Fetal Alcohol Spectrum Disorder and Epilepsy Link Uncovered
Women who drink alcohol while pregnant not only place their child at risk of fetal alcohol spectrum disorder (FASD), which is associated with physical, behavioral, and learning problems. A new study from Queen’s University shows that children with FASD are also at risk of developing epilepsy.
Fetal alcohol spectrum disorder is 100 percent preventable if women do not drink alcohol during pregnancy, says the Centers for Disease Control and Prevention (CDC). The bottom line is, there is no known safe amount of alcohol nor a safe type of alcohol a pregnant woman can consume, nor a safe time during pregnancy to consume it.
The exact number of children who are born with fetal alcohol spectrum disorder is not known. The CDC studies show that 0.2 to 1.5 children are born with fetal alcohol syndrome for every 1,000 live births in some parts of the United States, while other studies place the figures at 0.5 to 2.0 cases per 1,000 live births.
In the Queen’s University study, researchers evaluated the histories of 425 people ages 2 to 49 from two FASD clinics. They found that 6 percent of the study participants had epilepsy and 12 percent had experienced at least one seizure during their lifetimes. This is compared with less than one percent of the general public that develops epilepsy.
The researchers also found that people with FASD were more likely to have epilepsy or a history of seizures if their mothers had exposed them to alcohol during the first trimester or throughout the entire pregnancy.
Fetal alcohol spectrum disorder refers to a collection of conditions that include fetal alcohol syndrome (FAS), alcohol-related neurodevelopmental disorder (ARND), and alcohol-related birth defects (ARBD). Individual disorders within the spectrum are diagnosed; the term FASD itself is not a clinical diagnosis.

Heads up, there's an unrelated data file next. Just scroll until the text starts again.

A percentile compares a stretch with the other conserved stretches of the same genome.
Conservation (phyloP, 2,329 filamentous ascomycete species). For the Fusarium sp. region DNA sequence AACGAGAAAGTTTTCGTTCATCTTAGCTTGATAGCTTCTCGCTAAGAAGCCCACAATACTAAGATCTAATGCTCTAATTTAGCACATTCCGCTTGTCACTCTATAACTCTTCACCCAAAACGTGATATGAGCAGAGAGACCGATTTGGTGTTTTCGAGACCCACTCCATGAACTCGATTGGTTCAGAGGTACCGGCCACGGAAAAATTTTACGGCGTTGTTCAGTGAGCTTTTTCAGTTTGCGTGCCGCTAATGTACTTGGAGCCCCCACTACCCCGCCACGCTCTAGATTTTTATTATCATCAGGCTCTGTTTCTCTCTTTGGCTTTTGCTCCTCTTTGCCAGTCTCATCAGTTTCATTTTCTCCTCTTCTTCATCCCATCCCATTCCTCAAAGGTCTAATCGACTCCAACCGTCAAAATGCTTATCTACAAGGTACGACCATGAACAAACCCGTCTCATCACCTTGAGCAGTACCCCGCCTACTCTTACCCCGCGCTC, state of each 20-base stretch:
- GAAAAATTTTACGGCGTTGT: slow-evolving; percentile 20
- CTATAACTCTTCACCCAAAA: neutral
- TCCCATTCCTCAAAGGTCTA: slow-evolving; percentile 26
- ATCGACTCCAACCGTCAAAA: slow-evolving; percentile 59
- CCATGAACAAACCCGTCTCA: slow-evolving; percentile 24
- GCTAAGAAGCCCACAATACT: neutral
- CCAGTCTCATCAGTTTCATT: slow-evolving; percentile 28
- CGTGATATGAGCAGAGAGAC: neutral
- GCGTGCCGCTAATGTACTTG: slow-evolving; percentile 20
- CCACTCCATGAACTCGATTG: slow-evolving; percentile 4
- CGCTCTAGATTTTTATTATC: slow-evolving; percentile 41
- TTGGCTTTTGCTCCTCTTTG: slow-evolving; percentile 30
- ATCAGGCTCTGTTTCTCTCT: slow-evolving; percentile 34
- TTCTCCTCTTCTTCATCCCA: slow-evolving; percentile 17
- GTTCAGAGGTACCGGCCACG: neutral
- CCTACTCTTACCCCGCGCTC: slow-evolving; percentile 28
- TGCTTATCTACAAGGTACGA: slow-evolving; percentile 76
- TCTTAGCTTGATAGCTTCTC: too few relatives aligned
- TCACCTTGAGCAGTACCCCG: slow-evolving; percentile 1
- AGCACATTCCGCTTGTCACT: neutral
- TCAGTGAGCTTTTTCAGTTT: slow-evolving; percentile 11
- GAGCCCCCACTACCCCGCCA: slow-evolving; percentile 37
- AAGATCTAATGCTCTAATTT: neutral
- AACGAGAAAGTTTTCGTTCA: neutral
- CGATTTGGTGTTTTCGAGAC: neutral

Fetal alcohol syndrome represents the most serious end of the FASD spectrum. Individuals who have fetal alcohol syndrome may have abnormal facial features, central nervous system problems, difficulties with learning, memory, attention span, communication, vision, or hearing, or a mixture of these problems.
Individuals who have ARND may have intellectual problems, as well as behavioral and learning disabilities. Frequently they have difficulties with memory, math, attention, judgment, and poor impulse control. Alcohol-related birth defects typically include problems with the heart, kidneys, bones, or hearing, or a combination of these issues.
The Queen’s University study results support a growing body of evidence that women who drink while pregnant place their child at greater risk for a variety of behavioral and neurologic health problems. A link between fetal alcohol spectrum disorder and epilepsy is one more reason why women should abstain from alcohol during pregnancy, and even in the weeks or months before they become pregnant.
Centers for Disease Control and Prevention
Fetal Alcohol Spectrum Disorder Center for Excellence
Queen’s University, news release April 6, 2010